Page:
I have been able to brake coast for all the negative slopes, some of them a bit bumpy for a few dozens of meters. It’s really different of fixed muni but so cool! I’m looking forward to go for another ride on harder trails!

Something I have thought about is the similar behavior compared to a Schlumpf hub: when shifting on a geared hub, there’s little time of freewheel and a clack. That’s the same on a freewheel when switching between pedaling and brake coasting. I think being used to ride a geared unicycle makes it easier to go on a freewheel uni.

So, what’s next? I’d like to learn how to jump and do some drops. I don’t know whether the hub will resist or not. If it breaks, I’ll wait for buying a Qaxle freewheel hub - I hope it doesn’t break to soon!
I have to work on my mounts, too. I should be able to get on the unicycle at a success rate of at least 95%.
Last but not least, I should be able to coast without breaking. It’s probably the hardest skill of my list, but one of the most useful, too.

BTW, thanks to all of you for having gathered so much information about freewheeling. It’s really great to see videos and reviews of your training. @AJ_KJ and @waaalrus are a big source of inspiration for me. I hope I’ll soon be able to do what you already do! :smiley:

PS: as I’m fond of clipless pedals for road and muni, I’m wondering whether it could be useful for freewheeling but I haven’t figured out the answer. It looks much more dangerous than on a fixed uni because of the movement needed to disengage: the pedal could come with the feet as there’s little force against the upward move. Has someone already tried it? Any pros/cons? Guess I’ll try once I’m confident enough with the freewheel!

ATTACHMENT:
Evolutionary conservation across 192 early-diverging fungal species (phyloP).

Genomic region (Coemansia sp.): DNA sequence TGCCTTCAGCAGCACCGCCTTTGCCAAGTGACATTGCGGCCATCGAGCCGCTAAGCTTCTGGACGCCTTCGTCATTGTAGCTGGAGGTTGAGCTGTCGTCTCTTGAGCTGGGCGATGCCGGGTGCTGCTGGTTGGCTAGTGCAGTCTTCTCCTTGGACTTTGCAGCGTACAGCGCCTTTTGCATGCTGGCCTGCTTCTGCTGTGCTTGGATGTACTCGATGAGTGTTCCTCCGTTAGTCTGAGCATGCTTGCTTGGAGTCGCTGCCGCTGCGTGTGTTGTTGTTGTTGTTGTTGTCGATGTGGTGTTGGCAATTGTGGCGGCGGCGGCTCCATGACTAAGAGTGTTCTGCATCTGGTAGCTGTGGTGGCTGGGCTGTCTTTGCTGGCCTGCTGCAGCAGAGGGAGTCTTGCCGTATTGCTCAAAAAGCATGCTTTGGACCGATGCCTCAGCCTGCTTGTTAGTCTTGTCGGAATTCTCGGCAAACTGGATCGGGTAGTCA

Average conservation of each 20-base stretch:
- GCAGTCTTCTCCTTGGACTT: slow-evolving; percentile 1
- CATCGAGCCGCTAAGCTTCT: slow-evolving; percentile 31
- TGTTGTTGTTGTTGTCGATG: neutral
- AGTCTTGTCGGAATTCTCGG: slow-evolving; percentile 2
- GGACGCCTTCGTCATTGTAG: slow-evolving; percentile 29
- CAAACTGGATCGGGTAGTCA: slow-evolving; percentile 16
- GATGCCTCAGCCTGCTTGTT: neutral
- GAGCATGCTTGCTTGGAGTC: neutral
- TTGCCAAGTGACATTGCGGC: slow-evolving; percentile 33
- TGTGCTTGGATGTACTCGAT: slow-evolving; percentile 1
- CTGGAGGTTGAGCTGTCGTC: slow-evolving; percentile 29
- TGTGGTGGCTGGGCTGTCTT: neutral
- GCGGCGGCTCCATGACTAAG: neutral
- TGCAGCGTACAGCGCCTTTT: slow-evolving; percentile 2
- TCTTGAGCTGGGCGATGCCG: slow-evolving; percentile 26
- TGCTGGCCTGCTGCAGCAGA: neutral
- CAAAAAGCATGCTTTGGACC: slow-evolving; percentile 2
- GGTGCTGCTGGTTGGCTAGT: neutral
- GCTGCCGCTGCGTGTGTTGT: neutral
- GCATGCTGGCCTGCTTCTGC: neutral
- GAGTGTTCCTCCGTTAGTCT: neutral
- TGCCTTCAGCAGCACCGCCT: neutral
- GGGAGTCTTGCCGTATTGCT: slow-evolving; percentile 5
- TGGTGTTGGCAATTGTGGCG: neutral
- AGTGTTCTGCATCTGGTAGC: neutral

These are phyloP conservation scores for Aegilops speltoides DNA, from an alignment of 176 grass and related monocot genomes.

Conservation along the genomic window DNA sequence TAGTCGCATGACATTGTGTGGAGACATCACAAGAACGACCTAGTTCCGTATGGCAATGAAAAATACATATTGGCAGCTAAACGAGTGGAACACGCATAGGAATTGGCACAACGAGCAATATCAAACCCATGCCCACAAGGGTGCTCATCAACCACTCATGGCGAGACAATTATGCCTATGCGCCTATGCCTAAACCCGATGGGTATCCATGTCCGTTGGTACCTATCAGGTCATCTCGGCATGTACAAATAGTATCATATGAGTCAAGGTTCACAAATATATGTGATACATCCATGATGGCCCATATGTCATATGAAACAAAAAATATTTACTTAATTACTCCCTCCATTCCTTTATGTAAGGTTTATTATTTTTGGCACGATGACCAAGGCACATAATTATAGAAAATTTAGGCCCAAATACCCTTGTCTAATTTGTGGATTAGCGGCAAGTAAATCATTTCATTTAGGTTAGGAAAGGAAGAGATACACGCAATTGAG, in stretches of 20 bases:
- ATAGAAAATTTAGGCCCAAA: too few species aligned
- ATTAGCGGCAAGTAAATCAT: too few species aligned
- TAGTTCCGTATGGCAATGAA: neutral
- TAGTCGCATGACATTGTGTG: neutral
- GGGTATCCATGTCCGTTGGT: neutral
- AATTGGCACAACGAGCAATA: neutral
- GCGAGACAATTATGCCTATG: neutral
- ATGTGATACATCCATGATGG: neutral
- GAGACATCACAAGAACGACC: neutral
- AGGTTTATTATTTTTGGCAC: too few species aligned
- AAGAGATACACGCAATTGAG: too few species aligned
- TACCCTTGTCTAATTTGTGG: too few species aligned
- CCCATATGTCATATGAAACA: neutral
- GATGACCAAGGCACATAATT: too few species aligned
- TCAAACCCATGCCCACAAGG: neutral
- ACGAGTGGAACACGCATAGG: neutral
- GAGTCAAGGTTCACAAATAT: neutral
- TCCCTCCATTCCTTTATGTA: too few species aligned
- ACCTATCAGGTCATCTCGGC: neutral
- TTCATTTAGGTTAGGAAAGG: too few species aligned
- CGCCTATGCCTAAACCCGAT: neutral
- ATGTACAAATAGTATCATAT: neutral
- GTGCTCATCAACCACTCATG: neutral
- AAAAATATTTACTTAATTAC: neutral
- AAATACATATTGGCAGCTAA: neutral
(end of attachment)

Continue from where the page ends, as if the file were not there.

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After a new hour or so of training, I’m now able to static mount with both of my feet at the back and to jump mount the same way. That’s pretty cool as I hadn’t work on these mounts for about 10 years on a fixed uni. It seems like that’s not forgettable :slight_smile:
I have also managed to coast down a 20cm drop which is really great! I wonder if being able to glide down a few stairs helped me to achieve that :thinking:

The more I ride the more I want to ride! Freewheeling is so fun! :heart_eyes: